Today in the ugly lawsuit department: Walmart and the Walton family are suing for the rights to photo negatives, some half-a-century old, in what has been classified as "a total David vs. Goliath situation." The story goes like this: Robert Huff—who owned a photography studio in Fayetteville, Ark., near where Sam Walton and his family lived—and son David snapped hundreds of shots of the Waltons over the years. Now, the Waltons want total control over them. They're suing David's widow, Helen Huff, for all negatives, proofs, and prints of the photos, dating from 1950 to 1994, to prevent them from being used for commercial purposes, the Washington Post reports.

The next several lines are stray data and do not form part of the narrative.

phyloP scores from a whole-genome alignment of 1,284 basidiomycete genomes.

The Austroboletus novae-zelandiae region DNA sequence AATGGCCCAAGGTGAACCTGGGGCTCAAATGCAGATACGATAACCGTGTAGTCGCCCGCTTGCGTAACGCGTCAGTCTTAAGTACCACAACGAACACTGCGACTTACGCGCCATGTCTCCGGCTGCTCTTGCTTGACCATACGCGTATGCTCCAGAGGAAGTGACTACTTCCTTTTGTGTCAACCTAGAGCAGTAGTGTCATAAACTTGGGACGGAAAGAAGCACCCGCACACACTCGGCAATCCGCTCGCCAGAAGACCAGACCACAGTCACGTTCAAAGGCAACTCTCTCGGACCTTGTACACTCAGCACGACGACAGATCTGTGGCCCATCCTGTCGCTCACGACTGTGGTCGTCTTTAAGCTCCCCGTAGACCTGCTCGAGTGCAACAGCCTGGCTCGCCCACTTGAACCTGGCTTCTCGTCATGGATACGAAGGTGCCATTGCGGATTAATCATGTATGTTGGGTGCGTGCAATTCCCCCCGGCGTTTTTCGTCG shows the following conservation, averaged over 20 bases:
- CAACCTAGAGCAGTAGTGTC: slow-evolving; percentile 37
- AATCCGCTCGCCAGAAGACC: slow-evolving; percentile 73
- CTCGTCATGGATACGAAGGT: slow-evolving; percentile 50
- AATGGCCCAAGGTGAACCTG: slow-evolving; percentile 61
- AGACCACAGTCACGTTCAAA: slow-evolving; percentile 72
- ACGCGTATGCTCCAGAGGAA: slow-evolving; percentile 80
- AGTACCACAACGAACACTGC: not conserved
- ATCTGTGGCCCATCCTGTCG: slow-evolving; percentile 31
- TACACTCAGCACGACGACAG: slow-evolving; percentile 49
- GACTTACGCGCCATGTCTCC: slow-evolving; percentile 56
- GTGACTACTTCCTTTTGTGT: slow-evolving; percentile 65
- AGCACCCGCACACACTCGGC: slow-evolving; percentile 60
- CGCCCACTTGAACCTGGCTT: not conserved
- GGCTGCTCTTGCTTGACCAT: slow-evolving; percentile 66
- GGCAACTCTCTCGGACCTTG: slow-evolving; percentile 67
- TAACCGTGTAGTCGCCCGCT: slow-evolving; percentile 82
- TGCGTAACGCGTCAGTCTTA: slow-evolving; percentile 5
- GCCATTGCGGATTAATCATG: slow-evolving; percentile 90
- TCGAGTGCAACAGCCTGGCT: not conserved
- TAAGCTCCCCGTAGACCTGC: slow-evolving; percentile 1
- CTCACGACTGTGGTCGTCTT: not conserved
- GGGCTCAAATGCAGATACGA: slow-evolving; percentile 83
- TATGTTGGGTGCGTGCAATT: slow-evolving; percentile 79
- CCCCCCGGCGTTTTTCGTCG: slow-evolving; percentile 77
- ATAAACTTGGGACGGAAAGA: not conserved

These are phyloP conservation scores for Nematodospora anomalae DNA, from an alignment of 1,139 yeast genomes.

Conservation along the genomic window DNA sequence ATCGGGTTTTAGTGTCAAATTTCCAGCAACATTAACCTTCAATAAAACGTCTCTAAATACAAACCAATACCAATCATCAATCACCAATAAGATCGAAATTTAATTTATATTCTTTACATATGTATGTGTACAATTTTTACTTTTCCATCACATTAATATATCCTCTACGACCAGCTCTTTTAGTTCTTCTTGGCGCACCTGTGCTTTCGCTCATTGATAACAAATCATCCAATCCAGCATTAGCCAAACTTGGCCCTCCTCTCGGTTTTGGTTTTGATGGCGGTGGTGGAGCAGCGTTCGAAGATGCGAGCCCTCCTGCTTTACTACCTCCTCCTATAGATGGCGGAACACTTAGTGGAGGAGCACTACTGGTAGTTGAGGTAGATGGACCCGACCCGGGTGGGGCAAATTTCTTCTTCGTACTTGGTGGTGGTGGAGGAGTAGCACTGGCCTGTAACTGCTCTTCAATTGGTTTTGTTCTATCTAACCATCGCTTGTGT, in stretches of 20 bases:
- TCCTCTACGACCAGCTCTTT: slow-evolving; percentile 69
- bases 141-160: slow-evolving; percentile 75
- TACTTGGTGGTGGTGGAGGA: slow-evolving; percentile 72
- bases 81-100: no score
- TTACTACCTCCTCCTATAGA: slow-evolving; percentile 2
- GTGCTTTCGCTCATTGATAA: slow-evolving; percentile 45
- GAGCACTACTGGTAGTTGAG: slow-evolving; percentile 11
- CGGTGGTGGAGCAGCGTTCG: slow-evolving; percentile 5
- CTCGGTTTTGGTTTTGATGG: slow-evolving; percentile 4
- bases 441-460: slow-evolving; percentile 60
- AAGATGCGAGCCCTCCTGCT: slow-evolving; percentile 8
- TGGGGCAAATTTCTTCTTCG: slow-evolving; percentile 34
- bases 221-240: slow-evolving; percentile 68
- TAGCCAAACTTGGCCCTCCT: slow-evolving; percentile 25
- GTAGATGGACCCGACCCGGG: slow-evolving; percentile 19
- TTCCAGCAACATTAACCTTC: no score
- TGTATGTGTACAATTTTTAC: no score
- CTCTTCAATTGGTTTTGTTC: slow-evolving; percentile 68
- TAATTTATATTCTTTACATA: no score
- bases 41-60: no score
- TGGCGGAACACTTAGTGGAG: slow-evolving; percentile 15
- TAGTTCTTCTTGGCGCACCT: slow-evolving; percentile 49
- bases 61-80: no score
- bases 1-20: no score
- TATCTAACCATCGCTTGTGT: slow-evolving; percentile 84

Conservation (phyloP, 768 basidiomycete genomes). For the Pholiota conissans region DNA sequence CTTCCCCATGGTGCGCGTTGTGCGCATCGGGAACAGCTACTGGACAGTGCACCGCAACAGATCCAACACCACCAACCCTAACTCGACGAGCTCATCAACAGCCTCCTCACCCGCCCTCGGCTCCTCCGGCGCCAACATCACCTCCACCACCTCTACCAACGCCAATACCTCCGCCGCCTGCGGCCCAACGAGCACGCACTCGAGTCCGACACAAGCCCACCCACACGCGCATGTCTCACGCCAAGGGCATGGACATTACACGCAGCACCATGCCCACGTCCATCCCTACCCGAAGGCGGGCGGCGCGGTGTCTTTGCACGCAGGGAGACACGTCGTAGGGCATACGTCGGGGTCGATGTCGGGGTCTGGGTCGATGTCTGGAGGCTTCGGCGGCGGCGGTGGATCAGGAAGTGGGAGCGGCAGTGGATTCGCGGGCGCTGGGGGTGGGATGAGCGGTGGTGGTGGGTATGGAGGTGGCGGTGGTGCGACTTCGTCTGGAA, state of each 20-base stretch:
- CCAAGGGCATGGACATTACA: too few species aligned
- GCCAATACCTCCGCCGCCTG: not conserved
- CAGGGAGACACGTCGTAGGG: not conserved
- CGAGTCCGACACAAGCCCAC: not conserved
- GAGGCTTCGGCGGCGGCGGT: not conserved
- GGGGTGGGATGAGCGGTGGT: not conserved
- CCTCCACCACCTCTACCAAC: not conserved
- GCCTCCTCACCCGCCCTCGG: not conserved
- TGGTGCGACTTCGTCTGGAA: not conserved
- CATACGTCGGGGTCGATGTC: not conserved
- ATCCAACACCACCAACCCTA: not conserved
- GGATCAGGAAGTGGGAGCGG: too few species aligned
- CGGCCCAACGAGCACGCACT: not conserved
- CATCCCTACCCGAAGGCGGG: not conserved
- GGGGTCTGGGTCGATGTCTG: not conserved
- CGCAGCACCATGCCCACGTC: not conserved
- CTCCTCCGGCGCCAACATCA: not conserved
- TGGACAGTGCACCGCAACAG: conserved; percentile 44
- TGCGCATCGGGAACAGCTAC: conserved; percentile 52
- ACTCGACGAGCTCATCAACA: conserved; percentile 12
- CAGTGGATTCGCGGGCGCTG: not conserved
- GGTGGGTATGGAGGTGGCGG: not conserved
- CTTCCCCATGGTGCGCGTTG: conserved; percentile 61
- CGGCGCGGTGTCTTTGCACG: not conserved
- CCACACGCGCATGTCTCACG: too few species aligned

Walmart and the family intend to use some of the photos—of its founder, the original Walmart board of directors, and the Walmart visitor's center—in the Walmart Museum, and argue the material was only kept by the studio "as a courtesy," the Professional Photographers of America notes. The Post and the Arkansas Times explain the question at the center of the case: When the photos were snapped, who was the boss? Huff says her husband and father-in-law were independent contractors who used their own equipment and managed all the aspects of the shoots and film processing; the Waltons claim the shoots occurred under their "supervision," making it an employer-employee relationship. The case will be heard in Arkansas federal court July 7. (Click to read about how Walmart is taking flak for the fees collected by banks that operate within the chain.)